Oracle pitches SOA wares

The SOA bandwagon keeps on rolling


Just as rival BEA Systems set up its SOA stall in San Francisco a few weeks ago, Oracle is pitching its SOA wares over the next few days at Oracle World.

Given the potential disruption to critical business processes and effect on the bottom-line, the vested SOA interests of the IT industry and its associates need to be treated with extreme caution.

For its part, Oracle is positioning SOA as a major theme at the OpenWorld conference and SOA based on Oracle's Fusion Middleware platform was the focus of a keynote presentation by Thomas Kurian, Oracle senior vice president of server technologies development.

"There's a new architecture that's emerged, which today in the industry is called services-oriented architecture," Kurian said.

Well, there isn’t a CIO on the planet who hasn’t heard a variation on that evangelical theme but analyst Melinda Ballou, programme director for Application Life-Cycle Management Software at IDC, lauded Oracle's SOA strategy.

"I think Oracle's in a really strong position given the ownership that they have of the application stack," Ballou said. But she questioned whether Oracle has gaps to fill related to application lifecycle management for services.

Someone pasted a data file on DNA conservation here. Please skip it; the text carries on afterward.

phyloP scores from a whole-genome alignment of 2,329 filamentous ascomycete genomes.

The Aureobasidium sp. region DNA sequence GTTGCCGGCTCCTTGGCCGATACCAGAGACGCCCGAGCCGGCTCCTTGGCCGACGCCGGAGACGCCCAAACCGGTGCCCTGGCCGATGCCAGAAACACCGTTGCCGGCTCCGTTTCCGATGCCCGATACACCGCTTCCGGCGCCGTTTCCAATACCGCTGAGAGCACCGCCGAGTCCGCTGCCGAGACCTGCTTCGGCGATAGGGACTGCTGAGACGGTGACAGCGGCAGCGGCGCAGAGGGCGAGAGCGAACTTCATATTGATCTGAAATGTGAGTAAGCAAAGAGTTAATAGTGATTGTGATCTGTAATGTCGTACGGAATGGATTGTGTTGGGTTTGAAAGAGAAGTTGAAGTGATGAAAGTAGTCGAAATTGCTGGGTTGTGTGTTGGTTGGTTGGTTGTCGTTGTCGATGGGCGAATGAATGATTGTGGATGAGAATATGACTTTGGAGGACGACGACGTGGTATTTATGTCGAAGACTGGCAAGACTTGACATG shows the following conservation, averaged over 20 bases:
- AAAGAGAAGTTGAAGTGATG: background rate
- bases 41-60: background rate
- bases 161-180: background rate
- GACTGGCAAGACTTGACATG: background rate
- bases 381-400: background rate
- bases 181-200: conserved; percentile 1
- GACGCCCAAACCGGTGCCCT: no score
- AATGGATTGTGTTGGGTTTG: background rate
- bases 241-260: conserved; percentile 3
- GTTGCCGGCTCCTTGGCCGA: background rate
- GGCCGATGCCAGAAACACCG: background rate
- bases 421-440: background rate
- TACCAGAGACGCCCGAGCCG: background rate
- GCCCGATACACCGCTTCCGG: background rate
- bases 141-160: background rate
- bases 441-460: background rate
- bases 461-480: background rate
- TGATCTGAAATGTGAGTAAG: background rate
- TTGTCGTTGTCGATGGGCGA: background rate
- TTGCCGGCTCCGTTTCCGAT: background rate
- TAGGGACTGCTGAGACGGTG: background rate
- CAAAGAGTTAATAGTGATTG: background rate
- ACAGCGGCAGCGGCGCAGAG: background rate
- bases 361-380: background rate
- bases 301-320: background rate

"The questions I have as an application lifecycle management analyst are around specific approaches in developing services for test and quality management, change management and governance," Ballou said.

CIOs looking at serious SOA investment must be experiencing an overwhelming sense of déjà vu. Over the years most senior IT managers and CIOs have seen (and usually paid for) vendor bandwagons to park on their lawns. SOA is one of their few longterm parking opportunities since Y2K and the triumvirate of vendors, consultancies and systems integrators love it to bits.

In reality, Kurian's presentation amounted to a lot of talk but was short on deliverables. As is often the way with IT architectures.

"Recommended For You"

Under pressure, ERP giants struggle to innovate Under pressure, ERP giants struggle to innovate